Founded in San Francisco on October 24, 1945, the United Nations opened with endless promise. As proclaimed in its lofty preamble, the original 51 member states committed themselves to saving:

“succeeding generations from the scourge of war… [reaffirmed]… faith in fundamental human rights, in the dignity and worth of the human person, in the equal rights… of nation’s large and small… to establish conditions under which justice and respect for the obligations arising from… international law [could] be maintained… to ensure… that armed force [would] not be used, save in the common interest.”

With all too comfortable ease, 73 years later, these passionate words of humanity have once again proven themselves to be little more than idle gossip in which the powerful not only craft the tone of the debate but set about to ensure its content reflects their unique and predatory vision of the rule of law.

For those who have come of age to the U.N. promise, we’ve long been witness to state terrorism that has become the international norm whether carried out by imperial fiat, proxy march or by the U.N. itself.  After all, was it not the United Nations failure to act decisively against the unlawful U.S. led invasion in Iraq that essentially provided a papal-like blessing to its destruction?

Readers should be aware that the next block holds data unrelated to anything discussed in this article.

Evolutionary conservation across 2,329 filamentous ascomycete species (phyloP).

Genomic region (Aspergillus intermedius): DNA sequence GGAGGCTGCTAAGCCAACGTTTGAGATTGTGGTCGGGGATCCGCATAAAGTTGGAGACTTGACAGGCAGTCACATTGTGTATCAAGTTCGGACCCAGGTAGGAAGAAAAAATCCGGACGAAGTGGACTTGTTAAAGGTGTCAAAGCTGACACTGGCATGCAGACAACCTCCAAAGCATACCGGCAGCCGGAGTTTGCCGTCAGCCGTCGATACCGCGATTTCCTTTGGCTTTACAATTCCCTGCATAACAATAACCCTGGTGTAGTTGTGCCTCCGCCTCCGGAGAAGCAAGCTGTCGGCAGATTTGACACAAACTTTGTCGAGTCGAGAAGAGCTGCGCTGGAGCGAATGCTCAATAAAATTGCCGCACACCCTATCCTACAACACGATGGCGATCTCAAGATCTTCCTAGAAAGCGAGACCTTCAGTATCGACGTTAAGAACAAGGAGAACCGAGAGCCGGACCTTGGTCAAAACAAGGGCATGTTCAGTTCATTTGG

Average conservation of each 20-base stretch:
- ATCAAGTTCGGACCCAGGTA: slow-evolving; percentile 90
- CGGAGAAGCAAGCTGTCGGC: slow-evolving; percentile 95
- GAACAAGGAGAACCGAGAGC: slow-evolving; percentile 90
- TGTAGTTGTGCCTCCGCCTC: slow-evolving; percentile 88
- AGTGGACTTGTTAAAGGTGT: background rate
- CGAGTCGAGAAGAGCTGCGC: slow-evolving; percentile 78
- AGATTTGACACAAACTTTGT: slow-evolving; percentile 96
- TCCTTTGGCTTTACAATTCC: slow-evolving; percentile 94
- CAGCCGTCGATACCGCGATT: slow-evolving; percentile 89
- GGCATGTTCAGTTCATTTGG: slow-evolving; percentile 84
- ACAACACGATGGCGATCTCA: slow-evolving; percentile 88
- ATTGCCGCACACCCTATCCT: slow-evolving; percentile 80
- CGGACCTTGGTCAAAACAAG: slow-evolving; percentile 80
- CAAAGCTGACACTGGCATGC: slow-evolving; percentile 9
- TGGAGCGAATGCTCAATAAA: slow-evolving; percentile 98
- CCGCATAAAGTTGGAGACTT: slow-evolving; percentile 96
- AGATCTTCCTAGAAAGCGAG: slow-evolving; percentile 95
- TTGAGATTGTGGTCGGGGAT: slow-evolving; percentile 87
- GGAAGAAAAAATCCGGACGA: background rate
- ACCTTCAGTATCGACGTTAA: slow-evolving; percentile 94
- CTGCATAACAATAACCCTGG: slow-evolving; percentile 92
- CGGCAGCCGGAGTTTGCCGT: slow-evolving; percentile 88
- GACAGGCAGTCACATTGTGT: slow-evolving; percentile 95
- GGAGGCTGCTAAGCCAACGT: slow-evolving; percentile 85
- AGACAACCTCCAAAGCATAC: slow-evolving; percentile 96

Loud on bark, little on bite, the U.N. has long served as the world’s most impressive moot court… debating whether commas or semi colons should punctuate its impressive pronouncements before the predictable veto sends the Security Council home for dinner and the resolution to the scrap heap of rhetorical history.

In what has become a political art form of pain and punishment, with repeated rerun a handful of powers have used their veto to ensure that the Security Council is long on vent but short on action.

US-UN-USSR flagsIn first place stands Russia/Soviet Union which has used its veto 123 times… more than any other permanent member of the Security Council.

In second place stands the United States. It has exercised its veto power some 79 times since the U.N. opened its doors to the facade of justice. Since 1972, it has neutered Security Council action more than any other permanent member and.